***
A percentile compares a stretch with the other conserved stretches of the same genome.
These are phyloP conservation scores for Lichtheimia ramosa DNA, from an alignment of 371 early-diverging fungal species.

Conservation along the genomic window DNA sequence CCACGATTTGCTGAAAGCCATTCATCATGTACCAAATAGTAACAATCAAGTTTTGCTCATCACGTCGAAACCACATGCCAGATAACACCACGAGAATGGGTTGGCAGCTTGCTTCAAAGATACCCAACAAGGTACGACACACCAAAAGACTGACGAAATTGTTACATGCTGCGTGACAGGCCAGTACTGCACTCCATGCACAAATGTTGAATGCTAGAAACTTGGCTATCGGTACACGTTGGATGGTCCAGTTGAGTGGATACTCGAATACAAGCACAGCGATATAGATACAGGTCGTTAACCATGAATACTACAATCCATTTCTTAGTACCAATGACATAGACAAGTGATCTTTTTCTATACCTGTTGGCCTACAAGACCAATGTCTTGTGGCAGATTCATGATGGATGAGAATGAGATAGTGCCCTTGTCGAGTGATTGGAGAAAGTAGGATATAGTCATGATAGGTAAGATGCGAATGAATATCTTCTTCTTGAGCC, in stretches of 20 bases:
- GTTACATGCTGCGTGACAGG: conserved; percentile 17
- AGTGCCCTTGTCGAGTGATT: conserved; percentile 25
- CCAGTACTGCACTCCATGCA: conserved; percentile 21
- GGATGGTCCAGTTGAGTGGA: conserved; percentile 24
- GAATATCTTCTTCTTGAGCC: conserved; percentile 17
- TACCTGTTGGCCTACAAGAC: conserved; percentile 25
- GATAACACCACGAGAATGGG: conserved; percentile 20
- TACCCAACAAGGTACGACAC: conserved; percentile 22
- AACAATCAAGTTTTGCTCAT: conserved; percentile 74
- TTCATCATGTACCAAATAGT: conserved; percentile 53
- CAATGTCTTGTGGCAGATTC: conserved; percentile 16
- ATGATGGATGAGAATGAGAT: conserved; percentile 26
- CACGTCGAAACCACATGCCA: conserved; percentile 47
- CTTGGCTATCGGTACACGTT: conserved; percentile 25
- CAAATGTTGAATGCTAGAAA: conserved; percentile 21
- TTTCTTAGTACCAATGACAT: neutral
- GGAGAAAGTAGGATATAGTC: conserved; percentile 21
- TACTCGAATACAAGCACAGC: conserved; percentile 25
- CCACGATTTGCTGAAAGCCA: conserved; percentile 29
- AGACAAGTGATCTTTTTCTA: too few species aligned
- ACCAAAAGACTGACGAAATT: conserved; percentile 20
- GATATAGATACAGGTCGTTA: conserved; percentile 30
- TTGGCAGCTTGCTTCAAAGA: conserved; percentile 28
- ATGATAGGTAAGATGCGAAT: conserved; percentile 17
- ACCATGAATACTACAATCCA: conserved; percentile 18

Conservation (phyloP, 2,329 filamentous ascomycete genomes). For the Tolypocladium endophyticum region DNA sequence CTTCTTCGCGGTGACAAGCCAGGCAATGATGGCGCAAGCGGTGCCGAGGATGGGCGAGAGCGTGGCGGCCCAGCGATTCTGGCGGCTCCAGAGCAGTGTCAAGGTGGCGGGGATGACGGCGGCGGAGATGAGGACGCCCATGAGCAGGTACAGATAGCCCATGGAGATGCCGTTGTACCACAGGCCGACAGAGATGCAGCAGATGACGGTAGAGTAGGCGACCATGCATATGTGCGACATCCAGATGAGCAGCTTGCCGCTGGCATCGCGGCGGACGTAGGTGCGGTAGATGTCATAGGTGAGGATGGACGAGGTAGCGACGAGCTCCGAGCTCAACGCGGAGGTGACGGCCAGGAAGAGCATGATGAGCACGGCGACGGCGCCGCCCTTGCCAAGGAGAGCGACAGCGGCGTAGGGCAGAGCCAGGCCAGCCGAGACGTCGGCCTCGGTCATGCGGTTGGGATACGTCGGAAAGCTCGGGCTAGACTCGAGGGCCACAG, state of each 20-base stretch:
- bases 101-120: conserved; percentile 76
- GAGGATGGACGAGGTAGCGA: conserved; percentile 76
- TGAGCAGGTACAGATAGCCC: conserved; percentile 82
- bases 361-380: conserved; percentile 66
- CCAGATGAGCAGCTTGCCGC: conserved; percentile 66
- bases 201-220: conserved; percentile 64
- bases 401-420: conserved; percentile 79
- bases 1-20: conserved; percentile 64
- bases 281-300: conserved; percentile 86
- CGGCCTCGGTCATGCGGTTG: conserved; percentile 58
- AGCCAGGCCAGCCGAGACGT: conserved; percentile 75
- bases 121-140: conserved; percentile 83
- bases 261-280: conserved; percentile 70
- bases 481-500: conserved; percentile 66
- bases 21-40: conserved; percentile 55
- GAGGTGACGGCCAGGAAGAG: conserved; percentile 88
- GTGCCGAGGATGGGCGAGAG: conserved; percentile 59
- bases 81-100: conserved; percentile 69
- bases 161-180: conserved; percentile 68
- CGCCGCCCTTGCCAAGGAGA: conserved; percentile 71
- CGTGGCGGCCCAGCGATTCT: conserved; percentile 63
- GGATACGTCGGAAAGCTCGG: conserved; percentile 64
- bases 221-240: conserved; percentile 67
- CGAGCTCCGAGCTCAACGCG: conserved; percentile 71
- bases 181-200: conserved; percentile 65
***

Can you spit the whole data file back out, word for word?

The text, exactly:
A percentile compares a stretch with the other conserved stretches of the same genome.
These are phyloP conservation scores for Lichtheimia ramosa DNA, from an alignment of 371 early-diverging fungal species.

Conservation along the genomic window DNA sequence CCACGATTTGCTGAAAGCCATTCATCATGTACCAAATAGTAACAATCAAGTTTTGCTCATCACGTCGAAACCACATGCCAGATAACACCACGAGAATGGGTTGGCAGCTTGCTTCAAAGATACCCAACAAGGTACGACACACCAAAAGACTGACGAAATTGTTACATGCTGCGTGACAGGCCAGTACTGCACTCCATGCACAAATGTTGAATGCTAGAAACTTGGCTATCGGTACACGTTGGATGGTCCAGTTGAGTGGATACTCGAATACAAGCACAGCGATATAGATACAGGTCGTTAACCATGAATACTACAATCCATTTCTTAGTACCAATGACATAGACAAGTGATCTTTTTCTATACCTGTTGGCCTACAAGACCAATGTCTTGTGGCAGATTCATGATGGATGAGAATGAGATAGTGCCCTTGTCGAGTGATTGGAGAAAGTAGGATATAGTCATGATAGGTAAGATGCGAATGAATATCTTCTTCTTGAGCC, in stretches of 20 bases:
- GTTACATGCTGCGTGACAGG: conserved; percentile 17
- AGTGCCCTTGTCGAGTGATT: conserved; percentile 25
- CCAGTACTGCACTCCATGCA: conserved; percentile 21
- GGATGGTCCAGTTGAGTGGA: conserved; percentile 24
- GAATATCTTCTTCTTGAGCC: conserved; percentile 17
- TACCTGTTGGCCTACAAGAC: conserved; percentile 25
- GATAACACCACGAGAATGGG: conserved; percentile 20
- TACCCAACAAGGTACGACAC: conserved; percentile 22
- AACAATCAAGTTTTGCTCAT: conserved; percentile 74
- TTCATCATGTACCAAATAGT: conserved; percentile 53
- CAATGTCTTGTGGCAGATTC: conserved; percentile 16
- ATGATGGATGAGAATGAGAT: conserved; percentile 26
- CACGTCGAAACCACATGCCA: conserved; percentile 47
- CTTGGCTATCGGTACACGTT: conserved; percentile 25
- CAAATGTTGAATGCTAGAAA: conserved; percentile 21
- TTTCTTAGTACCAATGACAT: neutral
- GGAGAAAGTAGGATATAGTC: conserved; percentile 21
- TACTCGAATACAAGCACAGC: conserved; percentile 25
- CCACGATTTGCTGAAAGCCA: conserved; percentile 29
- AGACAAGTGATCTTTTTCTA: too few species aligned
- ACCAAAAGACTGACGAAATT: conserved; percentile 20
- GATATAGATACAGGTCGTTA: conserved; percentile 30
- TTGGCAGCTTGCTTCAAAGA: conserved; percentile 28
- ATGATAGGTAAGATGCGAAT: conserved; percentile 17
- ACCATGAATACTACAATCCA: conserved; percentile 18

Conservation (phyloP, 2,329 filamentous ascomycete genomes). For the Tolypocladium endophyticum region DNA sequence CTTCTTCGCGGTGACAAGCCAGGCAATGATGGCGCAAGCGGTGCCGAGGATGGGCGAGAGCGTGGCGGCCCAGCGATTCTGGCGGCTCCAGAGCAGTGTCAAGGTGGCGGGGATGACGGCGGCGGAGATGAGGACGCCCATGAGCAGGTACAGATAGCCCATGGAGATGCCGTTGTACCACAGGCCGACAGAGATGCAGCAGATGACGGTAGAGTAGGCGACCATGCATATGTGCGACATCCAGATGAGCAGCTTGCCGCTGGCATCGCGGCGGACGTAGGTGCGGTAGATGTCATAGGTGAGGATGGACGAGGTAGCGACGAGCTCCGAGCTCAACGCGGAGGTGACGGCCAGGAAGAGCATGATGAGCACGGCGACGGCGCCGCCCTTGCCAAGGAGAGCGACAGCGGCGTAGGGCAGAGCCAGGCCAGCCGAGACGTCGGCCTCGGTCATGCGGTTGGGATACGTCGGAAAGCTCGGGCTAGACTCGAGGGCCACAG, state of each 20-base stretch:
- bases 101-120: conserved; percentile 76
- GAGGATGGACGAGGTAGCGA: conserved; percentile 76
- TGAGCAGGTACAGATAGCCC: conserved; percentile 82
- bases 361-380: conserved; percentile 66
- CCAGATGAGCAGCTTGCCGC: conserved; percentile 66
- bases 201-220: conserved; percentile 64
- bases 401-420: conserved; percentile 79
- bases 1-20: conserved; percentile 64
- bases 281-300: conserved; percentile 86
- CGGCCTCGGTCATGCGGTTG: conserved; percentile 58
- AGCCAGGCCAGCCGAGACGT: conserved; percentile 75
- bases 121-140: conserved; percentile 83
- bases 261-280: conserved; percentile 70
- bases 481-500: conserved; percentile 66
- bases 21-40: conserved; percentile 55
- GAGGTGACGGCCAGGAAGAG: conserved; percentile 88
- GTGCCGAGGATGGGCGAGAG: conserved; percentile 59
- bases 81-100: conserved; percentile 69
- bases 161-180: conserved; percentile 68
- CGCCGCCCTTGCCAAGGAGA: conserved; percentile 71
- CGTGGCGGCCCAGCGATTCT: conserved; percentile 63
- GGATACGTCGGAAAGCTCGG: conserved; percentile 64
- bases 221-240: conserved; percentile 67
- CGAGCTCCGAGCTCAACGCG: conserved; percentile 71
- bases 181-200: conserved; percentile 65